Disputed Venezuela assembly takes parliament's powers
Venezuela's controversial new constituent assembly has overwhelmingly voted in favour of assuming the powers of the opposition-led parliament.
Parliament has rejected the move. President Maduro says the new assembly will end political unrest, but many say it is a slide towards dictatorship.
Meanwhile Colombia says the former chief prosecutor Luisa Ortega Diaz has arrived in the capital Bogota.
Mrs Ortega said she feared for her life after being sacked by the new assembly.
Once a staunch supporter of President Maduro, she had become a strong critic of his socialist government in recent months.
Her whereabouts had been unknown following her dismissal on 5 August.
On Friday Mrs Ortega told a regional conference via videolink that she had evidence that Mr Maduro was embroiled in a corruption scandal involving the Brazilian construction company, Odebrecht.
Odebrecht has admitted paying bribes to win contracts in 12 countries, though no Venezuelans have been named.
The Venezuelan parliament said citizens and the international community would not recognise the constituent assembly's new powers.
The head of the Organization of American States (OAS) Luis Almagro called the move an "illegitimate dissolution" of the elected parliament.
Regional economic bloc Mercosur - which includes the region's two biggest economies Brazil and Argentina - also condemned the move.
Mercosur suspended Venezuela indefinitely earlier this month, urging Mr Maduro to release prisoners and begin a political transition.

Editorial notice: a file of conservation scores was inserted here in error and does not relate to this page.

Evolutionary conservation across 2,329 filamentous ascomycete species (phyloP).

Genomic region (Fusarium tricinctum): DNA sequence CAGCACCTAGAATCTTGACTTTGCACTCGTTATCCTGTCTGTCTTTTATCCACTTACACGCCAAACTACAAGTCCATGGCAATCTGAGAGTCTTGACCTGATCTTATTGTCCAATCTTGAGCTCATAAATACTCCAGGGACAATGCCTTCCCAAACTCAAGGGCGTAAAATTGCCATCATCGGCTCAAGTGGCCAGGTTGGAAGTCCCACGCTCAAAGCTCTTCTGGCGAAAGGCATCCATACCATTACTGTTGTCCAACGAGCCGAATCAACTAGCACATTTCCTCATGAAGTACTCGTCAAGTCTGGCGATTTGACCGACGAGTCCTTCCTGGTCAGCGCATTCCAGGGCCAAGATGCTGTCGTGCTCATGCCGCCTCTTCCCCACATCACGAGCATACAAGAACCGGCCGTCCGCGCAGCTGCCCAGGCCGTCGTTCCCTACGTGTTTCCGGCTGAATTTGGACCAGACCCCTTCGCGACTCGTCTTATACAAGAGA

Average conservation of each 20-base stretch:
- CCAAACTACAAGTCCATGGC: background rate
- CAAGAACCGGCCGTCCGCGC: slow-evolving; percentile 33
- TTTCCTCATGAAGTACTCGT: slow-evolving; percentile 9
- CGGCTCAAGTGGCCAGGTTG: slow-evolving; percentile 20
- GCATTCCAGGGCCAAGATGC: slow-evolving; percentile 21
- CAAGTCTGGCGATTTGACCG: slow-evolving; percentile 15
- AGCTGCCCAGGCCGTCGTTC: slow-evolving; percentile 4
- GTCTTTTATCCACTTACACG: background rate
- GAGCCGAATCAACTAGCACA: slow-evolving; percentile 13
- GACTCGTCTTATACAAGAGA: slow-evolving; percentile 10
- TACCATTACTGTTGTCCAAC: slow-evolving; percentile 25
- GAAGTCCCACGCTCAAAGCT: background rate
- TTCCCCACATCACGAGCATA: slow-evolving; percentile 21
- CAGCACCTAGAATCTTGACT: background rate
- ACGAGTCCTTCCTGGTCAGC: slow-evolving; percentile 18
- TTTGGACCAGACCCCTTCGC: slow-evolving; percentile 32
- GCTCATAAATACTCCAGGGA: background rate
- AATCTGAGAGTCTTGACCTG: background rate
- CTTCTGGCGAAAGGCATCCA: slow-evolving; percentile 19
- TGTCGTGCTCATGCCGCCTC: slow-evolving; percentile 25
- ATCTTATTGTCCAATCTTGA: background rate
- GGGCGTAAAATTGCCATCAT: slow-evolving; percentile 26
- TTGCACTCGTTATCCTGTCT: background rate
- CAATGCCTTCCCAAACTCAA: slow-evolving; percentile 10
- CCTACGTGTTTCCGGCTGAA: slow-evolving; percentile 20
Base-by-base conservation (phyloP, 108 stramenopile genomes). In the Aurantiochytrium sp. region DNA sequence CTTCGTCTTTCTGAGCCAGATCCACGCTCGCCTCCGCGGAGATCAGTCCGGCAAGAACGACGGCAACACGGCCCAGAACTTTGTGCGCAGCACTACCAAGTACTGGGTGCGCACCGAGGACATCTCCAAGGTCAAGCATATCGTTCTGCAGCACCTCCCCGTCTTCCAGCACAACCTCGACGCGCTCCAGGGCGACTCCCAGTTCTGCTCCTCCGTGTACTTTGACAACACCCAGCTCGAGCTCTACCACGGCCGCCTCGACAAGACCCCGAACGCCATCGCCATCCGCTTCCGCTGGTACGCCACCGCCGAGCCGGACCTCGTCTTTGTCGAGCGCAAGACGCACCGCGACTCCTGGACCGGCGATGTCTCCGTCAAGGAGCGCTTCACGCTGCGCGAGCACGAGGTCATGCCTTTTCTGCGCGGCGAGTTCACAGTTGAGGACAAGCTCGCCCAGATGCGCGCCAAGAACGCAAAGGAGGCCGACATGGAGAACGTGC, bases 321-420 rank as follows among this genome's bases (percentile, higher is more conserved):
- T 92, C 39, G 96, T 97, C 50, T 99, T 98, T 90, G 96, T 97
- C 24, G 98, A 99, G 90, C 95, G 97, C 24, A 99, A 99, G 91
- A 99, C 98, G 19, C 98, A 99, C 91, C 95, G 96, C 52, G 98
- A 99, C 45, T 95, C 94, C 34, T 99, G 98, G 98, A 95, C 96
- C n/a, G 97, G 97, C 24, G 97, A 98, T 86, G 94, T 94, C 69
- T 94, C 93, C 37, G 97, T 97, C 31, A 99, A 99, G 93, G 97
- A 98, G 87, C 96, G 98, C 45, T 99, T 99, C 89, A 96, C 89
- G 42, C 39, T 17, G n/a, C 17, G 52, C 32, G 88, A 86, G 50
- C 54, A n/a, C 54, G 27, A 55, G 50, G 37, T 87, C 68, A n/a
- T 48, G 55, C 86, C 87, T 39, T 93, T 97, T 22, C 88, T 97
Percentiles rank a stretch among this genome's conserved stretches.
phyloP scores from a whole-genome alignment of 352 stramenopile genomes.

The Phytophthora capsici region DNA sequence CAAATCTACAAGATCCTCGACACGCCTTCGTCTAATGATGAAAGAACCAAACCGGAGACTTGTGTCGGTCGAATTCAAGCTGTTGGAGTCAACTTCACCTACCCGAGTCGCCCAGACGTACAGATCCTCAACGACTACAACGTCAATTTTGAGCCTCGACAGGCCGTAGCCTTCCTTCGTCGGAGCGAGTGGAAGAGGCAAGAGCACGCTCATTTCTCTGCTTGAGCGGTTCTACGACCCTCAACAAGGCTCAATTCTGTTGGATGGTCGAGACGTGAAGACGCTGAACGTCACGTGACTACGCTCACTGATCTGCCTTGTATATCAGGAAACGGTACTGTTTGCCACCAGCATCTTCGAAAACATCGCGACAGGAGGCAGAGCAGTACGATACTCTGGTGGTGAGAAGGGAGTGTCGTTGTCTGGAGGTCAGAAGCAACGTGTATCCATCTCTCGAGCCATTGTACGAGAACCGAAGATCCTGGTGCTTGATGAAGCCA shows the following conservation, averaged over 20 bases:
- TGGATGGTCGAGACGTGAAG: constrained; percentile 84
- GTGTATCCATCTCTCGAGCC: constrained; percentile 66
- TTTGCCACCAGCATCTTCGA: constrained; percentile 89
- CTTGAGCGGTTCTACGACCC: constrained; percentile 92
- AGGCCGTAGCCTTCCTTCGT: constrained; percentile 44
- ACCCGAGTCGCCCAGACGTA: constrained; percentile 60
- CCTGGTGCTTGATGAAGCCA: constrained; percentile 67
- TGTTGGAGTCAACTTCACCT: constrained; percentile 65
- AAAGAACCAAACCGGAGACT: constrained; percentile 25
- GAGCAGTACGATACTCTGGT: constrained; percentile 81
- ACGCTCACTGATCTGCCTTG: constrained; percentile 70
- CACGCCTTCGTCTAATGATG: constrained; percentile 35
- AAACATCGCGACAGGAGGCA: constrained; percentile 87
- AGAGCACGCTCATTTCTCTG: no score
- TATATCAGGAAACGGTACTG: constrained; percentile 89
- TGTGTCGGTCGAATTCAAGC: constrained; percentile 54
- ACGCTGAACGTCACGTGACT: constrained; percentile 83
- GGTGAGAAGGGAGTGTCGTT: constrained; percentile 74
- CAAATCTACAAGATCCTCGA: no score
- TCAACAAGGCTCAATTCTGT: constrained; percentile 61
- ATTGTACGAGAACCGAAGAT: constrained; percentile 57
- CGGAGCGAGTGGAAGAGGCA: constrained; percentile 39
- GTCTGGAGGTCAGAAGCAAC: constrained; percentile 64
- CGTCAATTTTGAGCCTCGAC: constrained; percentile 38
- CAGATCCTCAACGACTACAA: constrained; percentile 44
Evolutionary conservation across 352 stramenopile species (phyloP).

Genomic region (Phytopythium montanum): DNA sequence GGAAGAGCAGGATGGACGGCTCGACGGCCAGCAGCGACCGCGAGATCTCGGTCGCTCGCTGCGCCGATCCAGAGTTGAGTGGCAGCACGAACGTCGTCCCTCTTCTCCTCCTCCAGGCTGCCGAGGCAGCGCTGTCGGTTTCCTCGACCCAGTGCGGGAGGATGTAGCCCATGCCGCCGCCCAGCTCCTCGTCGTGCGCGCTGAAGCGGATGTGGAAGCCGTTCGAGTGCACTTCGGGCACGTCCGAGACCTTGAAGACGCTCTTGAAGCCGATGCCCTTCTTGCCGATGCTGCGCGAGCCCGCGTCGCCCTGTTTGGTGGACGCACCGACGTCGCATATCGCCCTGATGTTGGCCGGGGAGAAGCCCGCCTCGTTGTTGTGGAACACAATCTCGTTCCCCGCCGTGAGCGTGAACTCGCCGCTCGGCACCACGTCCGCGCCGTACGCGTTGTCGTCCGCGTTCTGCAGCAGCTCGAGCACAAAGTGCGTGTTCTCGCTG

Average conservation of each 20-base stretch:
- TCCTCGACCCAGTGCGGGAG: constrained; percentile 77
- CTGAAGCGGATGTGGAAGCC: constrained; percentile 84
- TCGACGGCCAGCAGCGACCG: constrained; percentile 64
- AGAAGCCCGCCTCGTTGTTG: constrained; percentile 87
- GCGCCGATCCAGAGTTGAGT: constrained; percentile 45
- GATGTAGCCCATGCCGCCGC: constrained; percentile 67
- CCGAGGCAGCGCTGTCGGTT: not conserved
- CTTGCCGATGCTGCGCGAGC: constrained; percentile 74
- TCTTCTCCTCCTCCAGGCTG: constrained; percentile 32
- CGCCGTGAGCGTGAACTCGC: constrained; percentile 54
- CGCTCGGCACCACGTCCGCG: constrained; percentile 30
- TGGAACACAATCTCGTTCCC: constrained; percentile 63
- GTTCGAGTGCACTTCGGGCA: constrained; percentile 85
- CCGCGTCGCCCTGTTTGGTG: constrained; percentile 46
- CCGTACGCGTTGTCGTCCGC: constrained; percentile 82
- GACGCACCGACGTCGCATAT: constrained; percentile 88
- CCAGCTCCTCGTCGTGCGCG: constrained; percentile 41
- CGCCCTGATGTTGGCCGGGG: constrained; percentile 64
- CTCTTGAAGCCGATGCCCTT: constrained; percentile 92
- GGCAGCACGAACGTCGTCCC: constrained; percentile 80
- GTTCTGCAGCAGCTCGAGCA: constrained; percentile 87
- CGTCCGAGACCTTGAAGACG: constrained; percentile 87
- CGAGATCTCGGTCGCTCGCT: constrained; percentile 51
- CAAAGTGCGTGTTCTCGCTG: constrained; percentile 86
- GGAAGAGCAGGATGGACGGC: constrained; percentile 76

The heads of the parliament and the new assembly have been trading insults on social media.
Mr Maduro's wife and son are among the 545 members of the new assembly, which was set up following a controversial election earlier this month.
More than 120 people have been killed in violent protests since April.
The president's opponents want to hold a vote to remove him, blaming his left-wing administration for food shortages and soaring inflation in the oil-rich country.
What is the new body - and why is it so controversial?
Constituent assemblies are set up for the specific purpose of drafting or adopting a constitution, and as such can fundamentally change how a country is run.
Venezuela has seen waves of violent protests, and Mr Maduro presented the assembly as a way of promoting "reconciliation and peace".
An ally of Mr Maduro, former foreign minister Delcy Rodriguez, is president of the new body
How widely is it supported?
The election for the constituent assembly was marred by violence and accusations of fraud.
Venezuela's electoral authorities said more than eight million people, or 41.5% of the electorate, had voted, a figure the company that provided the voting system said was inflated.
The opposition boycotted the poll and also held an unofficial referendum in which they said more than seven million Venezuelans voted against the constituent assembly.
How does the international community see it?
The US has imposed sanctions on Mr Maduro, with the Trump administration calling him a "dictator".
The European Union and major Latin American nations say they will not recognise the new body.
Mr Maduro retains a major ally in Russia, however, and has the support of several left-wing nations in the Americas.